Good morning!

With mostly sunny skies, expect a high around 70 today, with a west wind of 5-10 mph.

Tonight will have increasing clouds, with showers likely toward sunrise, with a low around 48, and a light wind, primarily out of the south.

Tomorrow will be mostly cloudy, with showers likely in the morning and again in the evening, and thunderstorms are also possible in the evening; the high will be around 73, with a southwest wind around 5 mph, which will likely flip suddenly to a northeast wind toward the mid to late evening. Higher wind gusts are possible in some stronger thunderstorms.

Note that the temperature forecast for tomorrow could shift a bit due to uncertainty about the morning warm front passage. As of now, it looks like the warm front will get tied up and stop somewhere in southern or central New Hampshire; however, it’s not impossible it gets caught up closer to northern Massachusetts, which could significantly knock down the high temperature forecast for tomorrow. However, on the flip side, it’s possible we make a run at 80 degrees if all goes right. While skies will be mostly cloudy tomorrow, if we end up on the right side of the warm front, we could see some sunshine around midday. In any instance, the temperatures will likely begin to crash by the mid to late evening as the warm front reverses into a backdoor cold front, most likely just before sunset.

Have a great day!

Published by Nathan Coram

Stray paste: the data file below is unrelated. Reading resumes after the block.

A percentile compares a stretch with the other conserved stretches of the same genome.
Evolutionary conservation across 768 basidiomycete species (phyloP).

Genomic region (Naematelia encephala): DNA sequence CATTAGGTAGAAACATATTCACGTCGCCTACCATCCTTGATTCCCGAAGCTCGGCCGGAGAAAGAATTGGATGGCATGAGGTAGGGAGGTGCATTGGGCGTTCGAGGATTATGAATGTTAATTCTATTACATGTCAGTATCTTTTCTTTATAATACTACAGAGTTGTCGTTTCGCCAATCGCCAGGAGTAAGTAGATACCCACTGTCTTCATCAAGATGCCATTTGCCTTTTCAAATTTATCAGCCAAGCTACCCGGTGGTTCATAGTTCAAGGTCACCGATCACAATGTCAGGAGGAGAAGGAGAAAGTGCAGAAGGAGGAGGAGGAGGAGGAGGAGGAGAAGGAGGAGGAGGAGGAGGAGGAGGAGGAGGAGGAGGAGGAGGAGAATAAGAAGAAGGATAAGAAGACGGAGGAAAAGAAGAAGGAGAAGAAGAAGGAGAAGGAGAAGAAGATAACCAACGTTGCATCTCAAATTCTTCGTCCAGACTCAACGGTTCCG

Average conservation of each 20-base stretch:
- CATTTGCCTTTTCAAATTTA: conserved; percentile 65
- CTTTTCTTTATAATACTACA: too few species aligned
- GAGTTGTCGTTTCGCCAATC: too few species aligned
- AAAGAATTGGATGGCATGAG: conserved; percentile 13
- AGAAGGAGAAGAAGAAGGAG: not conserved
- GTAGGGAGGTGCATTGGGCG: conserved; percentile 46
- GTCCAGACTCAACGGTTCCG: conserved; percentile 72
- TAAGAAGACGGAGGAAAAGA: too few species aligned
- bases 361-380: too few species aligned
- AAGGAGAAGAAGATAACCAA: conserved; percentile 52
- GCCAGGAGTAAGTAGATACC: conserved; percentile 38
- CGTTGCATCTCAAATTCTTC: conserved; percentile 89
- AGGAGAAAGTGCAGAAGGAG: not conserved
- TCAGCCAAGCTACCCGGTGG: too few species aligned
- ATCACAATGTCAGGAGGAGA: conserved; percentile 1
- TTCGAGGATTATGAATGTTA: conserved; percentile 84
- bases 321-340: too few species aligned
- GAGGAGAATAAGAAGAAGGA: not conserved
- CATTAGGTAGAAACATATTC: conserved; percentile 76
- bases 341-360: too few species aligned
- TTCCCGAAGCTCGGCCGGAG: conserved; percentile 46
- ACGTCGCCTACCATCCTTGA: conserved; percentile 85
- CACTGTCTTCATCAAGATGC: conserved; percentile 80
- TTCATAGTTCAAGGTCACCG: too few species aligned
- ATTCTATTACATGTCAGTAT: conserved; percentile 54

Hello! I'm Nathan Coram, a 20 year old meteorology student and weather geek, and am in my junior year at UMass Lowell as a meteorology major. I am the current Vice President of the UML American Meteorological Society Local Student Chapter. Prior to at UML, I attended the Dracut school system for my K-12 years, having graduated from Dracut High in 2018. I first got into weather with the December 2008 ice storm, which knocked out my electricity for 4 days. I had no idea how it could be raining and becoming ice immediately, and how rain can knock out power. (Now I do - warm layer aloft, cold air at surface). But I didn't really get into it until the heat of July 2010 and specifically a few severe weather events during that month, followed by the year 2011, which featured several high profile weather events. Since then I have had a growing interest, and am hoping to make it into the meteorology field, preferably with NOAA/NWS. But for now, I'm blogging here on Dracut Weather (also on Twitter and Facebook), helping with the UML Weather Center social media, and tweeting about the weather on my own account as well. Thanks for visiting!

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